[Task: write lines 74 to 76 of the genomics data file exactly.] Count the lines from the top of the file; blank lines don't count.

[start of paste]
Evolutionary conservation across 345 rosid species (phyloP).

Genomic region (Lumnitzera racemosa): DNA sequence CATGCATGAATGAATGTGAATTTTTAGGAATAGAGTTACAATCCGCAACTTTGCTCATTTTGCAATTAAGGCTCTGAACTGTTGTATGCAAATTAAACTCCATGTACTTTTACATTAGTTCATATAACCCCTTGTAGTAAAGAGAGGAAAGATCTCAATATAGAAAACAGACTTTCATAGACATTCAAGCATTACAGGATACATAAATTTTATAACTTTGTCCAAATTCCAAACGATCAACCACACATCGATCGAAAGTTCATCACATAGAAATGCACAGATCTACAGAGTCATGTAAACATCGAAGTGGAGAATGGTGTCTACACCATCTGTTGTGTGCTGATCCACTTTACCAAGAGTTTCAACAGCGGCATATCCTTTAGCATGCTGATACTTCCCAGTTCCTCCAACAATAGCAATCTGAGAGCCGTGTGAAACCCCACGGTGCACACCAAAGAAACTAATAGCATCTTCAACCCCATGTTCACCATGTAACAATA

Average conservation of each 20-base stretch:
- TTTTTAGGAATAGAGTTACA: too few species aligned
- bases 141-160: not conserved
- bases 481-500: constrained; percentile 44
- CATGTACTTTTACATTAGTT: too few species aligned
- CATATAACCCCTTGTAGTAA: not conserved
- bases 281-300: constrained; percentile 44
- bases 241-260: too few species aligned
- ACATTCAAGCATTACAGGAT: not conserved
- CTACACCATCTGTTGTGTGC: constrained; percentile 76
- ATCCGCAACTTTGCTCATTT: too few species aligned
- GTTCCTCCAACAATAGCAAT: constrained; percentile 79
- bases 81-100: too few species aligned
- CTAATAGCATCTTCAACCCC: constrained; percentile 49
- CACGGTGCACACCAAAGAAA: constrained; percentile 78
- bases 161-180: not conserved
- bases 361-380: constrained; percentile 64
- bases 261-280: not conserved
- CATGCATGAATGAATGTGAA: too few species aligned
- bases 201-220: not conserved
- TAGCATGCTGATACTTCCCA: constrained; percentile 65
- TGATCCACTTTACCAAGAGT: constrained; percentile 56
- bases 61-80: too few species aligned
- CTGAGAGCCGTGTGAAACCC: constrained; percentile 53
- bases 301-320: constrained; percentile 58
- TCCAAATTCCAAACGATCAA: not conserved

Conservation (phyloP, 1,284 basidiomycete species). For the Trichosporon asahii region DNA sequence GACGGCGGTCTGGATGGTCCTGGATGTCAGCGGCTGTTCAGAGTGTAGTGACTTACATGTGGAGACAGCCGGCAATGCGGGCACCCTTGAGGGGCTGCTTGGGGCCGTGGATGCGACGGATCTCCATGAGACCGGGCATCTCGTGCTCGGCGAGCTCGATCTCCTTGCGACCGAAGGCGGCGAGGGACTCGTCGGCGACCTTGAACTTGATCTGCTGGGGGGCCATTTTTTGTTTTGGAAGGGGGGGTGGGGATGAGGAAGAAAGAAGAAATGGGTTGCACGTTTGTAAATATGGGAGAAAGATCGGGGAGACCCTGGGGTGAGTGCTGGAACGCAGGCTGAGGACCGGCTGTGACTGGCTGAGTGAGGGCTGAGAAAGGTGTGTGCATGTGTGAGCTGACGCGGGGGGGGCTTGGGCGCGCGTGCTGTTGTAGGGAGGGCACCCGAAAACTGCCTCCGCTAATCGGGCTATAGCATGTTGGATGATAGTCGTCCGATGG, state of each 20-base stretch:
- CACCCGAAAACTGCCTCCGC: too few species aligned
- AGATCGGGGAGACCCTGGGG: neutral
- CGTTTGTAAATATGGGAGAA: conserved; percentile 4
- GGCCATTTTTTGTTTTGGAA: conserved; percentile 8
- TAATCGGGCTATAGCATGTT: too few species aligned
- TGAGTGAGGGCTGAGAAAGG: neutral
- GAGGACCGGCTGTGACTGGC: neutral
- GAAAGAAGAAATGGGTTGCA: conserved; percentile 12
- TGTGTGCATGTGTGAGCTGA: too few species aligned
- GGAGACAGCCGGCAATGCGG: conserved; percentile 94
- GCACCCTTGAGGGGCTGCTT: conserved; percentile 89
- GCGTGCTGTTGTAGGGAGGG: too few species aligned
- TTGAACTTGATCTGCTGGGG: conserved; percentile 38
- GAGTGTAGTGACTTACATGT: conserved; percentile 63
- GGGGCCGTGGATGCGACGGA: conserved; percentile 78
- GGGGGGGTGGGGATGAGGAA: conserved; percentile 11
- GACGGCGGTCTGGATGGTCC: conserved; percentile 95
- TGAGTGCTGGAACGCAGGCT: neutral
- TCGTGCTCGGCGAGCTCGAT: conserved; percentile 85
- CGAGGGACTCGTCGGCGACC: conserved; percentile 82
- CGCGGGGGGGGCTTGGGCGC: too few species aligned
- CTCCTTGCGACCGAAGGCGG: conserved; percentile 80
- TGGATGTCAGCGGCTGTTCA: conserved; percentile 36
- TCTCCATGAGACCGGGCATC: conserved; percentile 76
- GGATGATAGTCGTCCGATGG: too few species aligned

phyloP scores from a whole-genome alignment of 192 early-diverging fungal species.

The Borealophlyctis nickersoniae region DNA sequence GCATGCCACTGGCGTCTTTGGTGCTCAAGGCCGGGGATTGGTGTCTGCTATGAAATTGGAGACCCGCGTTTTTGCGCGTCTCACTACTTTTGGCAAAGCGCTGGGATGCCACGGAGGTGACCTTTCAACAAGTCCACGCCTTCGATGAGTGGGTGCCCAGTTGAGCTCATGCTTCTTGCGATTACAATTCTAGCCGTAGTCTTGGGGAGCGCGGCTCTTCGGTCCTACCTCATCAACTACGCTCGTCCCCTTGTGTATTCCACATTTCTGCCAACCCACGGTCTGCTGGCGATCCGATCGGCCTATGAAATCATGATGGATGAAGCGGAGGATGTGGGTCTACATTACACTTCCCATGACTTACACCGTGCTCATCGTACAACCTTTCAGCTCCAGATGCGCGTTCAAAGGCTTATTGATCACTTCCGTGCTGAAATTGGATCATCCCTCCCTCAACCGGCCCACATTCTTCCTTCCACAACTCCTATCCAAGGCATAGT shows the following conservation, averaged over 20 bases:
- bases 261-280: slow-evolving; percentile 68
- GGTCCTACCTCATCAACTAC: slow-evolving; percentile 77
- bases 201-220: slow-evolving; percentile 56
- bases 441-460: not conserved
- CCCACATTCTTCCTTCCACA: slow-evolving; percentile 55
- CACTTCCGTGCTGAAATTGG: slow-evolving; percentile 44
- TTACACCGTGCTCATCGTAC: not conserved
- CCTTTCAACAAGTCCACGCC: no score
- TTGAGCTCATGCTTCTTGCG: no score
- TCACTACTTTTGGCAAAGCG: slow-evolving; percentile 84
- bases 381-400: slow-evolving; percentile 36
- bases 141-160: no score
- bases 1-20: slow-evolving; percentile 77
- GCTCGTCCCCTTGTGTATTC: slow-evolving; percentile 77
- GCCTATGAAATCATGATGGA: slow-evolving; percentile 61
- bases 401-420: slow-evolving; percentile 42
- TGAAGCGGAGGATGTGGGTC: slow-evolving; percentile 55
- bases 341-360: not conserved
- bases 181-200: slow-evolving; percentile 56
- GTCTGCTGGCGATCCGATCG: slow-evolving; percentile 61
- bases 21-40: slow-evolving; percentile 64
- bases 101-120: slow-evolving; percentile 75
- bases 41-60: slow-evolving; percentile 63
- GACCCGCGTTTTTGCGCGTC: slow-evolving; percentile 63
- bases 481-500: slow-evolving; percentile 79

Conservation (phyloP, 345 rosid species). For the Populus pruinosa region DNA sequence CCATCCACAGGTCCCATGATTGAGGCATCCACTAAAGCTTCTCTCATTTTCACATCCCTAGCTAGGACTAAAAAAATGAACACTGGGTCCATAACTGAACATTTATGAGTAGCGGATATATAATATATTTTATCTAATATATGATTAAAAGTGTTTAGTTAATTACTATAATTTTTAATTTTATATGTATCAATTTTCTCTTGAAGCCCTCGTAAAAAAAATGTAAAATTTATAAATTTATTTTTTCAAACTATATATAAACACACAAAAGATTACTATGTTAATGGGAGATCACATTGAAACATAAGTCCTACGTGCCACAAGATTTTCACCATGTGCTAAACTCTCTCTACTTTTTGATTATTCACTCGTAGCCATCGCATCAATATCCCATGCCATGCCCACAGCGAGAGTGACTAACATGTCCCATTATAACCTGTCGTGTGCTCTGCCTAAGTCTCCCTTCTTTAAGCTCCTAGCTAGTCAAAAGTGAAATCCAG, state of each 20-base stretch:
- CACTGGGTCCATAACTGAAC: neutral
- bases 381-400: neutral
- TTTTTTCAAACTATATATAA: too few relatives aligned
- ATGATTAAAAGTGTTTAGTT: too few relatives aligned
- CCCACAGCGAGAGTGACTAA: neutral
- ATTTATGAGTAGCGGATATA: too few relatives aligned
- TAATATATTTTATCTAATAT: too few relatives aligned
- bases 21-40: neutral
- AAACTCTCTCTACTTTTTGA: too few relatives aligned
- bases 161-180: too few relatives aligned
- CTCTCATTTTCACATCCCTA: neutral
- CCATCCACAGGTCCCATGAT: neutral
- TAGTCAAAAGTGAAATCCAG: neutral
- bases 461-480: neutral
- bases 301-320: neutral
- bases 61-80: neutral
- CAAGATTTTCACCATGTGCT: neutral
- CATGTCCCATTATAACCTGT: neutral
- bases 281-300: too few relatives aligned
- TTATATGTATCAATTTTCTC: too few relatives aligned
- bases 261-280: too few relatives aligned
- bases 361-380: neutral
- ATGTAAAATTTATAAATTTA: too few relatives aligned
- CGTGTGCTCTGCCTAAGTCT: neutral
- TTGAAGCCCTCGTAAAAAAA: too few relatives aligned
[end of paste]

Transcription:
- bases 341-360: not conserved
- bases 181-200: slow-evolving; percentile 56
- GTCTGCTGGCGATCCGATCG: slow-evolving; percentile 61